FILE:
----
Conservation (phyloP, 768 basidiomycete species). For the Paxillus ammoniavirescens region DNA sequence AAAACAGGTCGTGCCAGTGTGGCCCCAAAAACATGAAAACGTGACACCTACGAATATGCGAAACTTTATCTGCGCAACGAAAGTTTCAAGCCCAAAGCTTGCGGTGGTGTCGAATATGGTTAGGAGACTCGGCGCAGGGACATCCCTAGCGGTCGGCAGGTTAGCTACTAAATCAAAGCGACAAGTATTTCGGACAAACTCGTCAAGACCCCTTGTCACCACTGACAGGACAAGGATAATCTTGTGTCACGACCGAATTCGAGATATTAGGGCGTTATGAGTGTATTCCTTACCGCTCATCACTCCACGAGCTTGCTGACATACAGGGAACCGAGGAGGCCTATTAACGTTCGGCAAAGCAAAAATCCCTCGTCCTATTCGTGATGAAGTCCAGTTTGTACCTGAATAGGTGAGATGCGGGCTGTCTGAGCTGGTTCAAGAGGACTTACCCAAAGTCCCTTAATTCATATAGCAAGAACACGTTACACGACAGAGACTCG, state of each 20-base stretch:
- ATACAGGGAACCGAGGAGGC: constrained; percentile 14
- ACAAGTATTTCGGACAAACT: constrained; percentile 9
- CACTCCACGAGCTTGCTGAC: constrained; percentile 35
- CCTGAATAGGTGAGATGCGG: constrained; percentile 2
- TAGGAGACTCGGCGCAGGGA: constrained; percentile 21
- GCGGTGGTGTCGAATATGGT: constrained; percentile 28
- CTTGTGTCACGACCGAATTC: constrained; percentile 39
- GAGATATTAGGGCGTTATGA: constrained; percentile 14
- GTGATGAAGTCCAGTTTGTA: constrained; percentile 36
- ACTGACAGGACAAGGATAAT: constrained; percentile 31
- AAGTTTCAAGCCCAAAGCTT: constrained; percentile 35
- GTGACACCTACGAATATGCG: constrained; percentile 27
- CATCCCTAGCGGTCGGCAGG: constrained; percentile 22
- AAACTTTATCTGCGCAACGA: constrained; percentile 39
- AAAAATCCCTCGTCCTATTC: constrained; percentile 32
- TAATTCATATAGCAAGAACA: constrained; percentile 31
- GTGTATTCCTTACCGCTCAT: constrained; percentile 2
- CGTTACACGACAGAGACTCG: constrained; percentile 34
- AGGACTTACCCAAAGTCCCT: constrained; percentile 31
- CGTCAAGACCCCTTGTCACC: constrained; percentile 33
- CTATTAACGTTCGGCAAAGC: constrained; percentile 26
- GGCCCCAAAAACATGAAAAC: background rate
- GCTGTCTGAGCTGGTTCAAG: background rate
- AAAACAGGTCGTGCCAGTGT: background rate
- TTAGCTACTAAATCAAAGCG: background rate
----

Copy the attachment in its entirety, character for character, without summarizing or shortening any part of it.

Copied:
Conservation (phyloP, 768 basidiomycete species). For the Paxillus ammoniavirescens region DNA sequence AAAACAGGTCGTGCCAGTGTGGCCCCAAAAACATGAAAACGTGACACCTACGAATATGCGAAACTTTATCTGCGCAACGAAAGTTTCAAGCCCAAAGCTTGCGGTGGTGTCGAATATGGTTAGGAGACTCGGCGCAGGGACATCCCTAGCGGTCGGCAGGTTAGCTACTAAATCAAAGCGACAAGTATTTCGGACAAACTCGTCAAGACCCCTTGTCACCACTGACAGGACAAGGATAATCTTGTGTCACGACCGAATTCGAGATATTAGGGCGTTATGAGTGTATTCCTTACCGCTCATCACTCCACGAGCTTGCTGACATACAGGGAACCGAGGAGGCCTATTAACGTTCGGCAAAGCAAAAATCCCTCGTCCTATTCGTGATGAAGTCCAGTTTGTACCTGAATAGGTGAGATGCGGGCTGTCTGAGCTGGTTCAAGAGGACTTACCCAAAGTCCCTTAATTCATATAGCAAGAACACGTTACACGACAGAGACTCG, state of each 20-base stretch:
- ATACAGGGAACCGAGGAGGC: constrained; percentile 14
- ACAAGTATTTCGGACAAACT: constrained; percentile 9
- CACTCCACGAGCTTGCTGAC: constrained; percentile 35
- CCTGAATAGGTGAGATGCGG: constrained; percentile 2
- TAGGAGACTCGGCGCAGGGA: constrained; percentile 21
- GCGGTGGTGTCGAATATGGT: constrained; percentile 28
- CTTGTGTCACGACCGAATTC: constrained; percentile 39
- GAGATATTAGGGCGTTATGA: constrained; percentile 14
- GTGATGAAGTCCAGTTTGTA: constrained; percentile 36
- ACTGACAGGACAAGGATAAT: constrained; percentile 31
- AAGTTTCAAGCCCAAAGCTT: constrained; percentile 35
- GTGACACCTACGAATATGCG: constrained; percentile 27
- CATCCCTAGCGGTCGGCAGG: constrained; percentile 22
- AAACTTTATCTGCGCAACGA: constrained; percentile 39
- AAAAATCCCTCGTCCTATTC: constrained; percentile 32
- TAATTCATATAGCAAGAACA: constrained; percentile 31
- GTGTATTCCTTACCGCTCAT: constrained; percentile 2
- CGTTACACGACAGAGACTCG: constrained; percentile 34
- AGGACTTACCCAAAGTCCCT: constrained; percentile 31
- CGTCAAGACCCCTTGTCACC: constrained; percentile 33
- CTATTAACGTTCGGCAAAGC: constrained; percentile 26
- GGCCCCAAAAACATGAAAAC: background rate
- GCTGTCTGAGCTGGTTCAAG: background rate
- AAAACAGGTCGTGCCAGTGT: background rate
- TTAGCTACTAAATCAAAGCG: background rate